In Eric Schmidt's presentation "How Google Works", he asks and answers the question "What's Different Now?" for businesses in the 21st century. And the answers he gives are:
1. Cloud computing puts a supercomputer in your pocket.
2. Mobile devices mean anyone can reach anyone, anywhere, anytime.
3. All the world's information and media is online.
It's worth asking how this applies to me and you, how we work and what we do; I'll try to give some answers from a personal perspective. And as I'm a Java performance guy, I'll consider it from that point of view too and also considerations for every IT professional.
1. "Cloud computing puts a supercomputer in your pocket"
Starting with this first one, I (and most of you) sadly will NOT have a cloud virtual machine on standby for random tasks. Well not right now anyway, though when you combine with the second observation (2 above) the implication is probably that ultimately we'll have exactly that - an always-on online personal supercomputer which my personal devices will become an interface to. Literally the interface to your personal supercomputer, in your pocket.
But for the next five years, that's not most people's reality. For most people in the next five years, personal cloud computing means access to a lot of storage online - so much that it's the bandwidth between your device and that storage which restricts how much you can use rather than the storage available (as far as non-storage services are concerned on a personal basis, you don't really care whether a service is in the cloud or not, so there's not much direct benefit to you of cloud computing other than storage).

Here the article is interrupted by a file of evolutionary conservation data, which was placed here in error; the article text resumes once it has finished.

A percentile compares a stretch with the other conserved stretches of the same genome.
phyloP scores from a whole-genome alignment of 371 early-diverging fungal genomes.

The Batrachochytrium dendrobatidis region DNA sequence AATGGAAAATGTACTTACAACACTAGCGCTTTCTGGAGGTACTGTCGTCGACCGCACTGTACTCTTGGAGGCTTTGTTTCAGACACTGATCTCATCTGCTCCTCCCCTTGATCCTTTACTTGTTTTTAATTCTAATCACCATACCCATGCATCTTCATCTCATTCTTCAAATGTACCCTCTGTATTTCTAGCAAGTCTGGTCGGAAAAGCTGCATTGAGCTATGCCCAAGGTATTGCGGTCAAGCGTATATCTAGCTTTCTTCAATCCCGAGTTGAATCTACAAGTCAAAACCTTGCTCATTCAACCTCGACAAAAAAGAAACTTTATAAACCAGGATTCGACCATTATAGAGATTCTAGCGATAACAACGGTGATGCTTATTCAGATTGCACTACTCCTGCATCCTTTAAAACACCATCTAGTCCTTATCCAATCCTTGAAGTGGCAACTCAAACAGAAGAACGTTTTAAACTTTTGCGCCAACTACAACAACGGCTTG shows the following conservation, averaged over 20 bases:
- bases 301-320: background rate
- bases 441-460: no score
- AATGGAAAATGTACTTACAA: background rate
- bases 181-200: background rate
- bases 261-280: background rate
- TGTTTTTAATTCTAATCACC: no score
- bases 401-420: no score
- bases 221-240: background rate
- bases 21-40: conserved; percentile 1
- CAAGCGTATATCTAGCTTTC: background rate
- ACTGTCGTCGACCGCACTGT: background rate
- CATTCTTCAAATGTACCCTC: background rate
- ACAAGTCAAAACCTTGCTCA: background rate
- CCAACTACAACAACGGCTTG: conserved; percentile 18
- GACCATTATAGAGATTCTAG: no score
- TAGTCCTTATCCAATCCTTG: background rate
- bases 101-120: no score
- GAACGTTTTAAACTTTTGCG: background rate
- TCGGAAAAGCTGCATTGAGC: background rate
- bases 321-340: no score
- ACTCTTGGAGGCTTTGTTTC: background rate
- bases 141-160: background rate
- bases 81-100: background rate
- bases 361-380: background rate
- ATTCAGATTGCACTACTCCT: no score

On a professional IT basis, the cloud means that you have access to resources in a far more elastic way than you used to. But low latency doesn't mix well with the cloud (as opposed to high throughput which works brilliantly in the cloud), and if your resource requirements are relatively constant then dedicated servers are more cost-effective; so you need to consider carefully which services you run in the cloud. Though you should probably have some sort of cloud exposure on your CV.
With regard to Java performance, the consideration starts with the same issues - low latency, elastic vs constant resource requirements; but you have far more to consider such as multi-tenancy vs isolation; how to monitor elastic resources consistently; time drift across virtual machines; handling instance spin-up and initialization without impacting other services or request latencies; etc. The summary is that for Java performance, the cloud is a new environment with it's own very specific challenges that need independent consideration for testing, monitoring and analysis - you can't just take the techniques you use on a server or browser or client application or mobile app and transfer those to cloud services, you actually have to use different techniques, it's a completely new environment class to add to those four: it has a server-like environment, but resource competition similar to a browser and mobile app type unpredictability of uptime.
2. "Mobile devices mean anyone can reach anyone, anywhere, anytime."
Would you turn your phone off for a full day, to test how much you need it? We now use our phone almost as a cybernetic device that's part of us. Why would you turn that off? You wouldn't. So that means the above statement is pretty true - you are accessible anywhere, anytime. The only thing preventing anyone or anything actually using that reach is security by obscurity - they don't all know your number. So on a personal basis, be careful who you give you number to, it's relatively spam free if you control that.